Ticket #5967: untitled-part.html

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3        <title>newsletter</title>
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36<p style="color:#ffffff;font-size: 8px;">ter Cathedral had launched a bid to restore the baths and open an underground centre for visitors. In the late 2nd century, the ditch and rampart defences around the old fortress were replaced by a bank and wall enclosing a much larger area, some 92 acres (37 ha). Although most of the visible structure is older, the course of the Roman wall was used for Exeter&#39;s subsequent city walls. Thus about 70% of the Roman wall remains, and most of its route can be traced on foot. The Devonian Isca seems to have been most prosperous in the first half of the 4th century: more than a thousand Roman coins have been found around the city and there is evidence for copper and bronze working, a stock-yard, and markets for the livestock, crops, and pottery produced in the surrounding countryside. The dating of the coins so far discovered, however, suggests a rapid decline: virtually none have been discovered dated after the year 380. Medieval times See also:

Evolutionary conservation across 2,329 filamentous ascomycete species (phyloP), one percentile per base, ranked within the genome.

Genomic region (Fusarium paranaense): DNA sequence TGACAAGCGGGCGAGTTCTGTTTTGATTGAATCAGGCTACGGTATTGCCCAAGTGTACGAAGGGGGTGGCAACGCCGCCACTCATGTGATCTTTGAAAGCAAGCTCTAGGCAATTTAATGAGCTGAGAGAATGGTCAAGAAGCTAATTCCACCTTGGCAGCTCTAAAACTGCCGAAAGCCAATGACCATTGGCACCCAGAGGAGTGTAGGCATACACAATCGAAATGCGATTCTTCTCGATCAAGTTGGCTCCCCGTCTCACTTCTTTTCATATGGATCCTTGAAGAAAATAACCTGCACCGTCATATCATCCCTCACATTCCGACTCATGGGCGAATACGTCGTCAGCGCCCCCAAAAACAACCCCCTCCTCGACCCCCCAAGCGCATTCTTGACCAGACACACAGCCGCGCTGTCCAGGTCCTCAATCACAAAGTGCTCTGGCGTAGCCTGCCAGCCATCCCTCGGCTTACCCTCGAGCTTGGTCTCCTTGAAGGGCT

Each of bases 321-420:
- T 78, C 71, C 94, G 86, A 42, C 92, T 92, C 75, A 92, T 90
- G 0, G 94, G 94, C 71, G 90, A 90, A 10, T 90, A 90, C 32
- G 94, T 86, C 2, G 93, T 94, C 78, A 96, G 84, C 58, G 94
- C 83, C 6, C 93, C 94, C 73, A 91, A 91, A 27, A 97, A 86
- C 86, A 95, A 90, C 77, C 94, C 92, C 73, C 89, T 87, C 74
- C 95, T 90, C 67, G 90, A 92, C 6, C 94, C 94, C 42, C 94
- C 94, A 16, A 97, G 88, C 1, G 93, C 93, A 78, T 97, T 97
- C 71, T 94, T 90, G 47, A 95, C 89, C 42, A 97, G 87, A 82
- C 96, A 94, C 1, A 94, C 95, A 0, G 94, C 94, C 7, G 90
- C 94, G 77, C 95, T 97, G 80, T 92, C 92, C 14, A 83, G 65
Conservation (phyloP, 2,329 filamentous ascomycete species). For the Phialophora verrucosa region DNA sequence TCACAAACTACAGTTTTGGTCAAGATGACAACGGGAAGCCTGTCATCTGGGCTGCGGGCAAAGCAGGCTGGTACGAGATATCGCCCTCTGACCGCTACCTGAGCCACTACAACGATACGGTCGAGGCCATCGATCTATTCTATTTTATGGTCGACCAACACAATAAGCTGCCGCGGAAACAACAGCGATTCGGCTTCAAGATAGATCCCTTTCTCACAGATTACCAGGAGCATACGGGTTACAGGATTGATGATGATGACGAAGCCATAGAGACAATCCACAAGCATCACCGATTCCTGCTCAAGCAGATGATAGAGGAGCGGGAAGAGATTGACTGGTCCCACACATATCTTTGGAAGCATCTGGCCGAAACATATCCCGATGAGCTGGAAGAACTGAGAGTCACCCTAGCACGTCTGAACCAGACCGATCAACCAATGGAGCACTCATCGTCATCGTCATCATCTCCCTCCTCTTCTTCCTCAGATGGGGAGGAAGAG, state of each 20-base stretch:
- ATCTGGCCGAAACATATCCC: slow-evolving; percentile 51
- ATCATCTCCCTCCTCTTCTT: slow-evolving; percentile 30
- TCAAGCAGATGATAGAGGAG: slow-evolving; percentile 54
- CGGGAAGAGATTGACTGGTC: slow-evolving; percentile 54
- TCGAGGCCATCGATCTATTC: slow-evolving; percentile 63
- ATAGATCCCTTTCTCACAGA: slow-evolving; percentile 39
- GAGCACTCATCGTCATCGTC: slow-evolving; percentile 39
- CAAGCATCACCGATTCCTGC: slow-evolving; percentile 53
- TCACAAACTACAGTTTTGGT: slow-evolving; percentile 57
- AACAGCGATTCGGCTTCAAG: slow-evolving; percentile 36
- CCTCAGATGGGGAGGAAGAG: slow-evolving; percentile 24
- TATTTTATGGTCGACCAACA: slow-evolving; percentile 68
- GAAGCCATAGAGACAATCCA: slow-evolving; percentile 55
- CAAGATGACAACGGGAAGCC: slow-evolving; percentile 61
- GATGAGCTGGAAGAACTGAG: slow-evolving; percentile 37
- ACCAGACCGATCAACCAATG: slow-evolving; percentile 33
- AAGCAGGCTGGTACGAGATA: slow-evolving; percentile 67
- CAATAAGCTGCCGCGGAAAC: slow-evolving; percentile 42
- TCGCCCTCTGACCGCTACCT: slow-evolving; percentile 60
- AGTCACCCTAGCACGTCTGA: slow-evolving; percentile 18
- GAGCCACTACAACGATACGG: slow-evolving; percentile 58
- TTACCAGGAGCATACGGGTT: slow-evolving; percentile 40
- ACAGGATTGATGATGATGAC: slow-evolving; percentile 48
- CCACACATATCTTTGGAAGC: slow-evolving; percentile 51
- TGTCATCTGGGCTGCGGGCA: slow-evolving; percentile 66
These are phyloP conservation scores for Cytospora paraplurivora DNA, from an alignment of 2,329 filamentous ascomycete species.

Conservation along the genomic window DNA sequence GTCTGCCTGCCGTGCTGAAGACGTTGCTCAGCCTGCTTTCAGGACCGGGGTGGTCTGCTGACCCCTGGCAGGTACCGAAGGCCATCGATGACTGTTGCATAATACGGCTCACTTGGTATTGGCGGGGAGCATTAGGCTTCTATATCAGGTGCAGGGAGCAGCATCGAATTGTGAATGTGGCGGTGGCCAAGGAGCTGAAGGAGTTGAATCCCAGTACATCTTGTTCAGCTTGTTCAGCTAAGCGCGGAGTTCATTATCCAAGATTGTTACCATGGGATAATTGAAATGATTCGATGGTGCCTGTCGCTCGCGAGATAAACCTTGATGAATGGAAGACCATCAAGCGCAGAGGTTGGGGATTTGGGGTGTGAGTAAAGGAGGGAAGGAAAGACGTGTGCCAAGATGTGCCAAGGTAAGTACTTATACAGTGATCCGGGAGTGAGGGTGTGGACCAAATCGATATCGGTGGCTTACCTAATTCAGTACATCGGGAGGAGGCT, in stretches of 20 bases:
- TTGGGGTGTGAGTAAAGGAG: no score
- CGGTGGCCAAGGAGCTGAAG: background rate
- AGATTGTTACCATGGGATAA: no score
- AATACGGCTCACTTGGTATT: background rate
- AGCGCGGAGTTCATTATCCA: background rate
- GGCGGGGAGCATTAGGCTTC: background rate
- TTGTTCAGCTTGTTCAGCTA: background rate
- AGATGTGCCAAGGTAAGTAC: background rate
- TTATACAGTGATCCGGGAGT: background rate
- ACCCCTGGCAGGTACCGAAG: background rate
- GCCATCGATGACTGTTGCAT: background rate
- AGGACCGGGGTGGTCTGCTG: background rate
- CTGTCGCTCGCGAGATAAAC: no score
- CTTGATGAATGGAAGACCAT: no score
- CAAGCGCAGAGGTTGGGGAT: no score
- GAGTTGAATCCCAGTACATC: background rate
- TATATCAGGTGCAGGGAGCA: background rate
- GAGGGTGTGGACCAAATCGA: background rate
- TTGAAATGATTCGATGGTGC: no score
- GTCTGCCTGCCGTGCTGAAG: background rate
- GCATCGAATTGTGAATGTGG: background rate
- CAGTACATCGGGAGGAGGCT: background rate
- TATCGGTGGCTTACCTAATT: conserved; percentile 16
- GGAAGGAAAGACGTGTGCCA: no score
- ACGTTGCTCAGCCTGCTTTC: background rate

37  Sub-Roman Britain, Saxon England, and Norman England Bishop Ussher identified the Cair Pensa vel Coyt, listed among the 28 cities of Britain by the History of the Britons, as Isca, although David Nash Ford read it as a reference to Penselwood and thought it more likely to be Lindinis (modern Ilchester). Nothing is certainly known of Exeter from the time of the Roman withdrawal from Britain around the year 410 until the seventh century. By that time, the city was held by the Saxons, who had arrived in Exeter after defeating the British Dumnonians at Peonnum in Somerset in 658. It seems likely that the Saxons maintained a quarter of the city for the Britons under their own laws around present-day Bartholomew Street, which was known as &quot;Britayne&quot; Street until 1637 in memory of its former occupa</p>
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